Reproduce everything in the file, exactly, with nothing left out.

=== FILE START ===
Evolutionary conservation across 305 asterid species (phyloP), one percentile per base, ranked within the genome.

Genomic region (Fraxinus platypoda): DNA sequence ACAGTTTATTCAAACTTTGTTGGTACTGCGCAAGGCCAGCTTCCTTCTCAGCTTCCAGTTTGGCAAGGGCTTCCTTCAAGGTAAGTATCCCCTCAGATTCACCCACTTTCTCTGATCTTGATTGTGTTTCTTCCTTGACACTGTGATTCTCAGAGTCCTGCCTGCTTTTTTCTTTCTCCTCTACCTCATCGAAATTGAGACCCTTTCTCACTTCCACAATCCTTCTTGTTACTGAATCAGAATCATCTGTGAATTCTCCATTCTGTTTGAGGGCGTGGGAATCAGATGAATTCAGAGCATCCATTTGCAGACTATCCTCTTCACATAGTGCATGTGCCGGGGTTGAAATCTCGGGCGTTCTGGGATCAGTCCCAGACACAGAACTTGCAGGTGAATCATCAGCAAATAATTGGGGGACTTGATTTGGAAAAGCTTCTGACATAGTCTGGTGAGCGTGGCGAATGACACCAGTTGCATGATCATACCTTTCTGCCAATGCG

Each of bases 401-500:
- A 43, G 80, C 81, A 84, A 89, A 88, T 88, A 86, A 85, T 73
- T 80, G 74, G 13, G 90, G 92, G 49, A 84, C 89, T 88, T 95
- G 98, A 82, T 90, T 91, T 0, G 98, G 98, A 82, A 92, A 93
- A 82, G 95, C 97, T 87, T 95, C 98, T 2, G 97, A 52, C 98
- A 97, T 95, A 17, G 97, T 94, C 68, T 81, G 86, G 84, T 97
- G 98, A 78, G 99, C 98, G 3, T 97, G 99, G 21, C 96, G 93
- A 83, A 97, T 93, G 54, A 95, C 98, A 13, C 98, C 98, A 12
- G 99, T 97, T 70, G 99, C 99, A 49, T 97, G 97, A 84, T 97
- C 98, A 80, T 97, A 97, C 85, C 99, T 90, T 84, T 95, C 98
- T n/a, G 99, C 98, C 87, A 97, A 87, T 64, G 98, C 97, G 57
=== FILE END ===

Evolutionary conservation across 305 asterid species (phyloP), one percentile per base, ranked within the genome.

Genomic region (Fraxinus platypoda): DNA sequence ACAGTTTATTCAAACTTTGTTGGTACTGCGCAAGGCCAGCTTCCTTCTCAGCTTCCAGTTTGGCAAGGGCTTCCTTCAAGGTAAGTATCCCCTCAGATTCACCCACTTTCTCTGATCTTGATTGTGTTTCTTCCTTGACACTGTGATTCTCAGAGTCCTGCCTGCTTTTTTCTTTCTCCTCTACCTCATCGAAATTGAGACCCTTTCTCACTTCCACAATCCTTCTTGTTACTGAATCAGAATCATCTGTGAATTCTCCATTCTGTTTGAGGGCGTGGGAATCAGATGAATTCAGAGCATCCATTTGCAGACTATCCTCTTCACATAGTGCATGTGCCGGGGTTGAAATCTCGGGCGTTCTGGGATCAGTCCCAGACACAGAACTTGCAGGTGAATCATCAGCAAATAATTGGGGGACTTGATTTGGAAAAGCTTCTGACATAGTCTGGTGAGCGTGGCGAATGACACCAGTTGCATGATCATACCTTTCTGCCAATGCG

Each of bases 401-500:
- A 43, G 80, C 81, A 84, A 89, A 88, T 88, A 86, A 85, T 73
- T 80, G 74, G 13, G 90, G 92, G 49, A 84, C 89, T 88, T 95
- G 98, A 82, T 90, T 91, T 0, G 98, G 98, A 82, A 92, A 93
- A 82, G 95, C 97, T 87, T 95, C 98, T 2, G 97, A 52, C 98
- A 97, T 95, A 17, G 97, T 94, C 68, T 81, G 86, G 84, T 97
- G 98, A 78, G 99, C 98, G 3, T 97, G 99, G 21, C 96, G 93
- A 83, A 97, T 93, G 54, A 95, C 98, A 13, C 98, C 98, A 12
- G 99, T 97, T 70, G 99, C 99, A 49, T 97, G 97, A 84, T 97
- C 98, A 80, T 97, A 97, C 85, C 99, T 90, T 84, T 95, C 98
- T n/a, G 99, C 98, C 87, A 97, A 87, T 64, G 98, C 97, G 57